• Stronger activity in the housing market, particularly by investors, can be a signal of speculative demand, which can exacerbate property price cycles and encourage unrealistic expectations of future housing price growth among property purchasers.
  • More generally, an upsurge in speculative housing demand would be more likely to generate financial stability risks if it brought forth an increase in construction of a scale that led to a future overhang of supply and a subsequent decline in housing prices. At a national level, Australia is a long way from the point of housing oversupply, though localised pockets of overbuilding are still possible. While the recent pick-up in higher-density dwelling construction approvals in Sydney and Melbourne warrants some monitoring, the nearterm risk of oversupply in those cities seems low.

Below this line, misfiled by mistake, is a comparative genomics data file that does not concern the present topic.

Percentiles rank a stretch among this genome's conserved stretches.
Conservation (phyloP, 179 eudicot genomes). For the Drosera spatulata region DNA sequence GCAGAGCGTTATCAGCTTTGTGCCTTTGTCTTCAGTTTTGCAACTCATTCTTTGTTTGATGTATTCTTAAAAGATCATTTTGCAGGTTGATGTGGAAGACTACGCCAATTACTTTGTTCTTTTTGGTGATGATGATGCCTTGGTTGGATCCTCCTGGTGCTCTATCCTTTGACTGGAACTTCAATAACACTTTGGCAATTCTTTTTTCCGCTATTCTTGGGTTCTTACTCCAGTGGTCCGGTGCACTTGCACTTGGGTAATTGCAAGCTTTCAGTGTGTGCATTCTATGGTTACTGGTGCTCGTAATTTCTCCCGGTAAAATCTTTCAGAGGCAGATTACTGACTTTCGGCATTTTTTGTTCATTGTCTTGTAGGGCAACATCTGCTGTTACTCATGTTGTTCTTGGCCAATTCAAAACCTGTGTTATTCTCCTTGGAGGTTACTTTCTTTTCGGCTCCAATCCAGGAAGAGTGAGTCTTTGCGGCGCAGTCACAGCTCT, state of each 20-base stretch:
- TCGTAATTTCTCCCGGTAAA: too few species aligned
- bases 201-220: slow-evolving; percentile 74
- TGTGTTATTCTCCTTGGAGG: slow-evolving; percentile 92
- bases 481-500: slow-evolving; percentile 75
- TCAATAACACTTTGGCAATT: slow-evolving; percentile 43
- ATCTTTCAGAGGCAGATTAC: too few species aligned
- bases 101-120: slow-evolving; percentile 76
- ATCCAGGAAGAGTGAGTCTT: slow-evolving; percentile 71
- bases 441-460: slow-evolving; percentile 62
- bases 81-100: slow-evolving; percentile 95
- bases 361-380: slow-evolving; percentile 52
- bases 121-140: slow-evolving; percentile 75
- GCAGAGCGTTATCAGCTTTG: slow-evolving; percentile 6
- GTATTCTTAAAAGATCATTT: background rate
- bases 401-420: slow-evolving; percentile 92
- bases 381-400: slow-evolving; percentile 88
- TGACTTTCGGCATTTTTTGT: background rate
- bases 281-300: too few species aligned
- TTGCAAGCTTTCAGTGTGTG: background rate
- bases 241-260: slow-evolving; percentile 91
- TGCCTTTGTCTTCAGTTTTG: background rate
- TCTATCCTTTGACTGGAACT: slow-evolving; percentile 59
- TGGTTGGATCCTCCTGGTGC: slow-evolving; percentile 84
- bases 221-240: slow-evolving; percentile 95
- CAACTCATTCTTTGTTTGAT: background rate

There were 2,466 auctions held across the combined capital cities last week and the weighted average auction clearance rate was recorded at 69.4%, the lowest clearance rate over the past six weeks. In comparison, over the previous week, there were 2,293 capital city auctions with a clearance rate of 70.8%. Across Melbourne, Australia’s largest auction market, the auction clearance rate was recorded at 69.4% last week, up from 67.0% over the previous week. The number of properties taken to auction was slightly higher over the week, increasing from 1,085 the previous week to 1,160 last week. There were 982 Sydney properties taken to auction last week, with a clearance rate of 76.1%, down from 79.8% the previous week when 868 auctions were held in the city. RP Data is expecting just over 2,845 auctions over the current week.